Tech

Google Offered $30 Billion To Purchase Snapchat

By Harsh Soni , Aug 04, 2017 05:01 AM EDT
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Google floated an offer of at least $30 billion to buy Snapchat. (Photo : Justin Sullivan/Getty Images)

Snapchat, which is now officially called as Snap Inc., has filed for IPO early in this March. The company went public and would now have the capital of the public to lend financial support. However, a report coming from the reputed news organization claims that Google has verbally discussed the acquisition of Snapchat with Snap Inc. CEO Evan Spiegel.

Google held informal talks with Snap Inc. and given an offer of $30 billion in 2016 before Snap's last funding round, and ahead of its IPO this year, according to Business Insider. The said offer was apparently an open secret inside Snap, and was on the table after the IPO, too.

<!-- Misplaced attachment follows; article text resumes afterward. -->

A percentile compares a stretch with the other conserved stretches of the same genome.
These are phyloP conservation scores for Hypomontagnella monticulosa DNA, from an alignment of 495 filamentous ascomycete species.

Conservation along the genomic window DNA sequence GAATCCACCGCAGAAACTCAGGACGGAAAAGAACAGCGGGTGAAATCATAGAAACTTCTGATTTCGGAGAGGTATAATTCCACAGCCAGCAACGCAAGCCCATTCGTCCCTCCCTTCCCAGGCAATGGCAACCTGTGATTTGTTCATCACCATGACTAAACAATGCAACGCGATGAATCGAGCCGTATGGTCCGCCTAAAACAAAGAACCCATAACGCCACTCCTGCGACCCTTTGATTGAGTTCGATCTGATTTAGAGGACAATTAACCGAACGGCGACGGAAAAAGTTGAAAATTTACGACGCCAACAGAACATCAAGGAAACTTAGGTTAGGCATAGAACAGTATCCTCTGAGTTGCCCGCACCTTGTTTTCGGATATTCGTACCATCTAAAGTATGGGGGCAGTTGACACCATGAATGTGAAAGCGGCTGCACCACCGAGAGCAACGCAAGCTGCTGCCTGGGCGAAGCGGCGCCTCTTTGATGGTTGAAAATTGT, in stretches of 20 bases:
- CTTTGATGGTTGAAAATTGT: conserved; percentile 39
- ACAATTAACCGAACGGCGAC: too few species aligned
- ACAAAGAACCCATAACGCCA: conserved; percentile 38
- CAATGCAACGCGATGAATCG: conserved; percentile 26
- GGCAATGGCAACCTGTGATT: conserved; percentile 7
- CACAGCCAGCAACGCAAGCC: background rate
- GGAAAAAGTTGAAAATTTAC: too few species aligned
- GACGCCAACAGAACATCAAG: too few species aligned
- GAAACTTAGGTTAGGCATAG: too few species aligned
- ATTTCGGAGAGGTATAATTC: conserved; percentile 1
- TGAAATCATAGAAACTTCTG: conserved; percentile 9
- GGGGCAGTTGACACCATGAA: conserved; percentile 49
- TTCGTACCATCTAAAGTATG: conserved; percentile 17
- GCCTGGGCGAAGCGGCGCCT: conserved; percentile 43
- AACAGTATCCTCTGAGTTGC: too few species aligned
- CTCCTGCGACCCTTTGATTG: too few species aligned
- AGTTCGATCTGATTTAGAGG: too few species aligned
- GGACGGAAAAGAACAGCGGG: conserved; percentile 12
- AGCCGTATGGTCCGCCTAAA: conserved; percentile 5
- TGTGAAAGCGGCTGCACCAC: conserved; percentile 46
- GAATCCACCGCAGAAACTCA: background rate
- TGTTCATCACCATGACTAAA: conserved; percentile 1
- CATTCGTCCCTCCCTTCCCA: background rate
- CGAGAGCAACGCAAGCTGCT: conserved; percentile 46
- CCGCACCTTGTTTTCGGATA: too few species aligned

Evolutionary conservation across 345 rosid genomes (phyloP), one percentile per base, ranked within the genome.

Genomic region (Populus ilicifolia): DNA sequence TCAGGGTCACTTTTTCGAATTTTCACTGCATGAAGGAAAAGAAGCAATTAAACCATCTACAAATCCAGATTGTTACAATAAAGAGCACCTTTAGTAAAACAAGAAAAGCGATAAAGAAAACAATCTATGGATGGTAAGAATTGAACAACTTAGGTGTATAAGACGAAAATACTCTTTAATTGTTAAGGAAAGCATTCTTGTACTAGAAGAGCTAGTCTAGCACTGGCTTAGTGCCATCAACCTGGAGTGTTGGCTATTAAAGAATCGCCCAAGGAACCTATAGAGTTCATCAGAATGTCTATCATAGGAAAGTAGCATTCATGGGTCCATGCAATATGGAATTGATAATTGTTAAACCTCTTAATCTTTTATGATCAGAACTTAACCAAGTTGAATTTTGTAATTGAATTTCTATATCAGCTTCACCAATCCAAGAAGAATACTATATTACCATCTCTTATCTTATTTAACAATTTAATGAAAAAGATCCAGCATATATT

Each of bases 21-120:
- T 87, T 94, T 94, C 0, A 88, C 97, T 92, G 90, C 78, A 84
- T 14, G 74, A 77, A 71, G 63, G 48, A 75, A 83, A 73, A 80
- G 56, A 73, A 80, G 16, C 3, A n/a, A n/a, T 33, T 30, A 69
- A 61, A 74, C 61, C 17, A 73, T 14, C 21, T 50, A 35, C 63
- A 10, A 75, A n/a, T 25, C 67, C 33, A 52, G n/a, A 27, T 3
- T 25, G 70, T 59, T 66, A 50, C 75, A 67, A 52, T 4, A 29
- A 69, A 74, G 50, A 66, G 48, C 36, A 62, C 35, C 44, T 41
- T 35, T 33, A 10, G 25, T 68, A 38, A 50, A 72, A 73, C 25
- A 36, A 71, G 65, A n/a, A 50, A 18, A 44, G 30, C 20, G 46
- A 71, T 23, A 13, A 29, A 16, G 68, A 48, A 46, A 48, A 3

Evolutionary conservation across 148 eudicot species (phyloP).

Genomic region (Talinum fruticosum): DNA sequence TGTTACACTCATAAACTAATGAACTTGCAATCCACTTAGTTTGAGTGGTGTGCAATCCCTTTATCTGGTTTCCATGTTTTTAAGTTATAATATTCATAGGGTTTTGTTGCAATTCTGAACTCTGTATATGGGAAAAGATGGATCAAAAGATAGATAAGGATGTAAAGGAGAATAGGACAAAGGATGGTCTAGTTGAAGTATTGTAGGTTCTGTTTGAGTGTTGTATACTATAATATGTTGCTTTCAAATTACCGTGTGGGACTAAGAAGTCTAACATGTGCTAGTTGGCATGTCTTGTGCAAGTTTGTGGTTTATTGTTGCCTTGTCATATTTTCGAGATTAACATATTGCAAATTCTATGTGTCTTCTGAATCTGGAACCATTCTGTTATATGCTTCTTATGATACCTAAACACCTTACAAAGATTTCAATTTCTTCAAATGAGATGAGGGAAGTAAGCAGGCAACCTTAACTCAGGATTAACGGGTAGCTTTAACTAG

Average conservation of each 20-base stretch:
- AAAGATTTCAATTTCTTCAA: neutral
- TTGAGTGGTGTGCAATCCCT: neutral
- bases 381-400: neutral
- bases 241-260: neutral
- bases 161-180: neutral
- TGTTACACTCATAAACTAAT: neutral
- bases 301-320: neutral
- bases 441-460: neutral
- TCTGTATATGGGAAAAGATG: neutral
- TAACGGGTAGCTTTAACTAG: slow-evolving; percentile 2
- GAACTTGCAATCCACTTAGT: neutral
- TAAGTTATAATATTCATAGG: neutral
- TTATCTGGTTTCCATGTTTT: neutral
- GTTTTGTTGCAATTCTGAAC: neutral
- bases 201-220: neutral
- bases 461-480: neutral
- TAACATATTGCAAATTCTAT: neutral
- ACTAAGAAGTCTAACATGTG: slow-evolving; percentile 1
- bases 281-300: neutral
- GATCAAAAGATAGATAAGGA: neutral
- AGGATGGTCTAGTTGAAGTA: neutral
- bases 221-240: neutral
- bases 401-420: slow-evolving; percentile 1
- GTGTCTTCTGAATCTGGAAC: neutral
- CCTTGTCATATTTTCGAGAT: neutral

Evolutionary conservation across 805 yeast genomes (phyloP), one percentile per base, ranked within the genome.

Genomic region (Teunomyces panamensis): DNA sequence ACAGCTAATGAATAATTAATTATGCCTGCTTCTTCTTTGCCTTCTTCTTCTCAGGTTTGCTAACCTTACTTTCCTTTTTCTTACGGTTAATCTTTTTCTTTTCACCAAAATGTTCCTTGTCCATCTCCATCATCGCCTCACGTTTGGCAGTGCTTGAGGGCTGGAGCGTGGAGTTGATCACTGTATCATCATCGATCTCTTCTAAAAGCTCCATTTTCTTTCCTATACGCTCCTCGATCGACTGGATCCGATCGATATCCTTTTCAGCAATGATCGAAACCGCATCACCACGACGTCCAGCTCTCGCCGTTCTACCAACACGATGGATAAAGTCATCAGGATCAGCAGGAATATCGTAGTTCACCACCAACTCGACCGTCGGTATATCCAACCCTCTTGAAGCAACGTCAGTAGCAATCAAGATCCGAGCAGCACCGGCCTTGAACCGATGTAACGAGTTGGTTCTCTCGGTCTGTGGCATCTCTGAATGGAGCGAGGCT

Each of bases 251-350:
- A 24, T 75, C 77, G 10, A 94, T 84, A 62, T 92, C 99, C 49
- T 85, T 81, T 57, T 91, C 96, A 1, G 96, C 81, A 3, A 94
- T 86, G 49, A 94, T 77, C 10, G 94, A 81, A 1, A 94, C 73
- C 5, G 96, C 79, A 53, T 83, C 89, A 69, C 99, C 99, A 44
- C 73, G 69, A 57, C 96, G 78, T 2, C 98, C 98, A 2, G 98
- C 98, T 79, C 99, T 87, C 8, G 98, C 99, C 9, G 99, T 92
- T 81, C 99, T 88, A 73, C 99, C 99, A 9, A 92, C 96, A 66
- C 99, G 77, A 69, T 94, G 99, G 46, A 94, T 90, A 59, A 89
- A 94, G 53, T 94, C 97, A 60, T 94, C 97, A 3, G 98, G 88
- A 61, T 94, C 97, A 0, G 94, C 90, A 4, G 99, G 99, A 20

Various reports do suggest that the offer was for $30 billion and the discussions have happened far before the company filed for IPO. Google's offer was still on the table even after Snap Inc. went public. And as expected, Spiegel did not budge, as he did not want to sell out. Actually, only he and Snap Inc. co-founder Bobby Murphy are the ones who can make decisions for the company so public backers have nothing to say about it, even if they wanted to.

However, Google has declined to comment to the Business Insider and Snap told TechCrunch that "these rumors are false." It's speculated by the several publications that Google's curiosity was very preliminary, and possibly never rose to Snap's higher ranks.

Still, Google's relationship with Snapchat remains close. As the Snap, which is one of the Google Cloud's largest customers, has vowed to spend $2 billion on Google Cloud. Cloud is the platform on which Snapchat runs. Together, both the companies could align their Google Glass and Snap Spectacles hardware efforts to build a powerful but appealing AR device. However, there is also a risk when Google's open, engineering-driven culture could clash with Snap's secretive, design-driven culture.

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